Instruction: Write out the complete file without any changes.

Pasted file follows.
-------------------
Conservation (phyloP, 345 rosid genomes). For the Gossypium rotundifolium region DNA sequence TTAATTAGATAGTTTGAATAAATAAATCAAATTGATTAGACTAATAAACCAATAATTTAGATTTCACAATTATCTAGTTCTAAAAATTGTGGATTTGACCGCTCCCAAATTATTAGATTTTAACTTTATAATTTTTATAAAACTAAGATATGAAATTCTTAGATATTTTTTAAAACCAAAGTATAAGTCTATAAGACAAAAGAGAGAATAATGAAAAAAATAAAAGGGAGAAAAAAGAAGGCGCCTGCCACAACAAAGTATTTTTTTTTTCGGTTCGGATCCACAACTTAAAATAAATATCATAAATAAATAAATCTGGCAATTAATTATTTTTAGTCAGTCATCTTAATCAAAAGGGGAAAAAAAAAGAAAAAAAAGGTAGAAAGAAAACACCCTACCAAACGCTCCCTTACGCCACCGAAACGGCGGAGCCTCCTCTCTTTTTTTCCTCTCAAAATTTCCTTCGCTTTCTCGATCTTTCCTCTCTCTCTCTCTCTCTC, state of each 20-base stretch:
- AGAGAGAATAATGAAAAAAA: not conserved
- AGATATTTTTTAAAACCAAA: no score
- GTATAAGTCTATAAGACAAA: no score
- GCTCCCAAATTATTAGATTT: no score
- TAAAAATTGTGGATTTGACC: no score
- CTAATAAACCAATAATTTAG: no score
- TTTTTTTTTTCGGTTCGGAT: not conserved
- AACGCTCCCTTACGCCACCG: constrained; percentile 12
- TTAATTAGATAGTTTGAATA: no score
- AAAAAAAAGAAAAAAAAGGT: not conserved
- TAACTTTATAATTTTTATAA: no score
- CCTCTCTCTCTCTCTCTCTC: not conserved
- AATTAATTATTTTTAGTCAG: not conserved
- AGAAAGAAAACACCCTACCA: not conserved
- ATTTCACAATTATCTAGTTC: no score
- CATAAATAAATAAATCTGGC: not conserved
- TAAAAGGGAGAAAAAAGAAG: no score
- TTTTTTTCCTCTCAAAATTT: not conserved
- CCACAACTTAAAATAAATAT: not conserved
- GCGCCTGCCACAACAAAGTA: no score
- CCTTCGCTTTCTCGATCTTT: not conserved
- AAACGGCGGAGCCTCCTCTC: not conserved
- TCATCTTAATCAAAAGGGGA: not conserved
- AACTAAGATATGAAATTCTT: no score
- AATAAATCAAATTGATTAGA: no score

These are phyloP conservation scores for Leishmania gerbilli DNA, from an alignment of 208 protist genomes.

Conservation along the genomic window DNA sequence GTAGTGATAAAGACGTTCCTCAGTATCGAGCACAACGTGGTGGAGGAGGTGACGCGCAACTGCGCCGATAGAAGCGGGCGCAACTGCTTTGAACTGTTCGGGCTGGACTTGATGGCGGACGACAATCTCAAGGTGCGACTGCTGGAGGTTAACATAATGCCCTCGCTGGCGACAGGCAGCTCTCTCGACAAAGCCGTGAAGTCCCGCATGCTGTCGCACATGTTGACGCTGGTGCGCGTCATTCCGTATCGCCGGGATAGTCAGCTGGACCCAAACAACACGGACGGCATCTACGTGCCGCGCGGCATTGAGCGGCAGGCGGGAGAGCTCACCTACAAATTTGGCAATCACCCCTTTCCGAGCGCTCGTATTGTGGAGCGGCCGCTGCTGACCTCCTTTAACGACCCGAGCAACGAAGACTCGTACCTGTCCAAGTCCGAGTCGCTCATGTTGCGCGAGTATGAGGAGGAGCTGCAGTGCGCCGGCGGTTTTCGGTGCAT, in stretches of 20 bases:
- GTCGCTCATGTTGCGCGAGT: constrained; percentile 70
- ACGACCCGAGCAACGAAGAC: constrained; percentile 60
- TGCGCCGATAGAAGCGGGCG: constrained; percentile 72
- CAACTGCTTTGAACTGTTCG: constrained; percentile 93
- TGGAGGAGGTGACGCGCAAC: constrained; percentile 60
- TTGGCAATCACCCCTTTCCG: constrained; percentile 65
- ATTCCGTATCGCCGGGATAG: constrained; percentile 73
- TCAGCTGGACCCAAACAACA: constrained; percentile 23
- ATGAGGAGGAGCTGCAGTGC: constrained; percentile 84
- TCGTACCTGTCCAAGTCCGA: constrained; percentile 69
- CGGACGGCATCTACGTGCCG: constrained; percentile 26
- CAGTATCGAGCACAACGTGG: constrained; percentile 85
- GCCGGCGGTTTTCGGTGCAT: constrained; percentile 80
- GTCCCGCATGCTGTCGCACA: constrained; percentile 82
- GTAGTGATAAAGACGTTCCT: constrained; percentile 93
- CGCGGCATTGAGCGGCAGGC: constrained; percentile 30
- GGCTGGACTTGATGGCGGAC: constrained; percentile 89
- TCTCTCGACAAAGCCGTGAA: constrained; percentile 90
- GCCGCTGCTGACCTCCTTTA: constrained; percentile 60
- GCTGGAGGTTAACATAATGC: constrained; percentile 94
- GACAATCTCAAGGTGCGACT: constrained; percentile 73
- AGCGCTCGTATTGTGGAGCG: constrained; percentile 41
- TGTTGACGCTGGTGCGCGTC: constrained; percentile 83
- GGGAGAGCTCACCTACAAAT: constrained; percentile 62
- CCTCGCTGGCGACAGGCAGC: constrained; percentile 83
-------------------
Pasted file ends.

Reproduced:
Conservation (phyloP, 345 rosid genomes). For the Gossypium rotundifolium region DNA sequence TTAATTAGATAGTTTGAATAAATAAATCAAATTGATTAGACTAATAAACCAATAATTTAGATTTCACAATTATCTAGTTCTAAAAATTGTGGATTTGACCGCTCCCAAATTATTAGATTTTAACTTTATAATTTTTATAAAACTAAGATATGAAATTCTTAGATATTTTTTAAAACCAAAGTATAAGTCTATAAGACAAAAGAGAGAATAATGAAAAAAATAAAAGGGAGAAAAAAGAAGGCGCCTGCCACAACAAAGTATTTTTTTTTTCGGTTCGGATCCACAACTTAAAATAAATATCATAAATAAATAAATCTGGCAATTAATTATTTTTAGTCAGTCATCTTAATCAAAAGGGGAAAAAAAAAGAAAAAAAAGGTAGAAAGAAAACACCCTACCAAACGCTCCCTTACGCCACCGAAACGGCGGAGCCTCCTCTCTTTTTTTCCTCTCAAAATTTCCTTCGCTTTCTCGATCTTTCCTCTCTCTCTCTCTCTCTC, state of each 20-base stretch:
- AGAGAGAATAATGAAAAAAA: not conserved
- AGATATTTTTTAAAACCAAA: no score
- GTATAAGTCTATAAGACAAA: no score
- GCTCCCAAATTATTAGATTT: no score
- TAAAAATTGTGGATTTGACC: no score
- CTAATAAACCAATAATTTAG: no score
- TTTTTTTTTTCGGTTCGGAT: not conserved
- AACGCTCCCTTACGCCACCG: constrained; percentile 12
- TTAATTAGATAGTTTGAATA: no score
- AAAAAAAAGAAAAAAAAGGT: not conserved
- TAACTTTATAATTTTTATAA: no score
- CCTCTCTCTCTCTCTCTCTC: not conserved
- AATTAATTATTTTTAGTCAG: not conserved
- AGAAAGAAAACACCCTACCA: not conserved
- ATTTCACAATTATCTAGTTC: no score
- CATAAATAAATAAATCTGGC: not conserved
- TAAAAGGGAGAAAAAAGAAG: no score
- TTTTTTTCCTCTCAAAATTT: not conserved
- CCACAACTTAAAATAAATAT: not conserved
- GCGCCTGCCACAACAAAGTA: no score
- CCTTCGCTTTCTCGATCTTT: not conserved
- AAACGGCGGAGCCTCCTCTC: not conserved
- TCATCTTAATCAAAAGGGGA: not conserved
- AACTAAGATATGAAATTCTT: no score
- AATAAATCAAATTGATTAGA: no score

These are phyloP conservation scores for Leishmania gerbilli DNA, from an alignment of 208 protist genomes.

Conservation along the genomic window DNA sequence GTAGTGATAAAGACGTTCCTCAGTATCGAGCACAACGTGGTGGAGGAGGTGACGCGCAACTGCGCCGATAGAAGCGGGCGCAACTGCTTTGAACTGTTCGGGCTGGACTTGATGGCGGACGACAATCTCAAGGTGCGACTGCTGGAGGTTAACATAATGCCCTCGCTGGCGACAGGCAGCTCTCTCGACAAAGCCGTGAAGTCCCGCATGCTGTCGCACATGTTGACGCTGGTGCGCGTCATTCCGTATCGCCGGGATAGTCAGCTGGACCCAAACAACACGGACGGCATCTACGTGCCGCGCGGCATTGAGCGGCAGGCGGGAGAGCTCACCTACAAATTTGGCAATCACCCCTTTCCGAGCGCTCGTATTGTGGAGCGGCCGCTGCTGACCTCCTTTAACGACCCGAGCAACGAAGACTCGTACCTGTCCAAGTCCGAGTCGCTCATGTTGCGCGAGTATGAGGAGGAGCTGCAGTGCGCCGGCGGTTTTCGGTGCAT, in stretches of 20 bases:
- GTCGCTCATGTTGCGCGAGT: constrained; percentile 70
- ACGACCCGAGCAACGAAGAC: constrained; percentile 60
- TGCGCCGATAGAAGCGGGCG: constrained; percentile 72
- CAACTGCTTTGAACTGTTCG: constrained; percentile 93
- TGGAGGAGGTGACGCGCAAC: constrained; percentile 60
- TTGGCAATCACCCCTTTCCG: constrained; percentile 65
- ATTCCGTATCGCCGGGATAG: constrained; percentile 73
- TCAGCTGGACCCAAACAACA: constrained; percentile 23
- ATGAGGAGGAGCTGCAGTGC: constrained; percentile 84
- TCGTACCTGTCCAAGTCCGA: constrained; percentile 69
- CGGACGGCATCTACGTGCCG: constrained; percentile 26
- CAGTATCGAGCACAACGTGG: constrained; percentile 85
- GCCGGCGGTTTTCGGTGCAT: constrained; percentile 80
- GTCCCGCATGCTGTCGCACA: constrained; percentile 82
- GTAGTGATAAAGACGTTCCT: constrained; percentile 93
- CGCGGCATTGAGCGGCAGGC: constrained; percentile 30
- GGCTGGACTTGATGGCGGAC: constrained; percentile 89
- TCTCTCGACAAAGCCGTGAA: constrained; percentile 90
- GCCGCTGCTGACCTCCTTTA: constrained; percentile 60
- GCTGGAGGTTAACATAATGC: constrained; percentile 94
- GACAATCTCAAGGTGCGACT: constrained; percentile 73
- AGCGCTCGTATTGTGGAGCG: constrained; percentile 41
- TGTTGACGCTGGTGCGCGTC: constrained; percentile 83
- GGGAGAGCTCACCTACAAAT: constrained; percentile 62
- CCTCGCTGGCGACAGGCAGC: constrained; percentile 83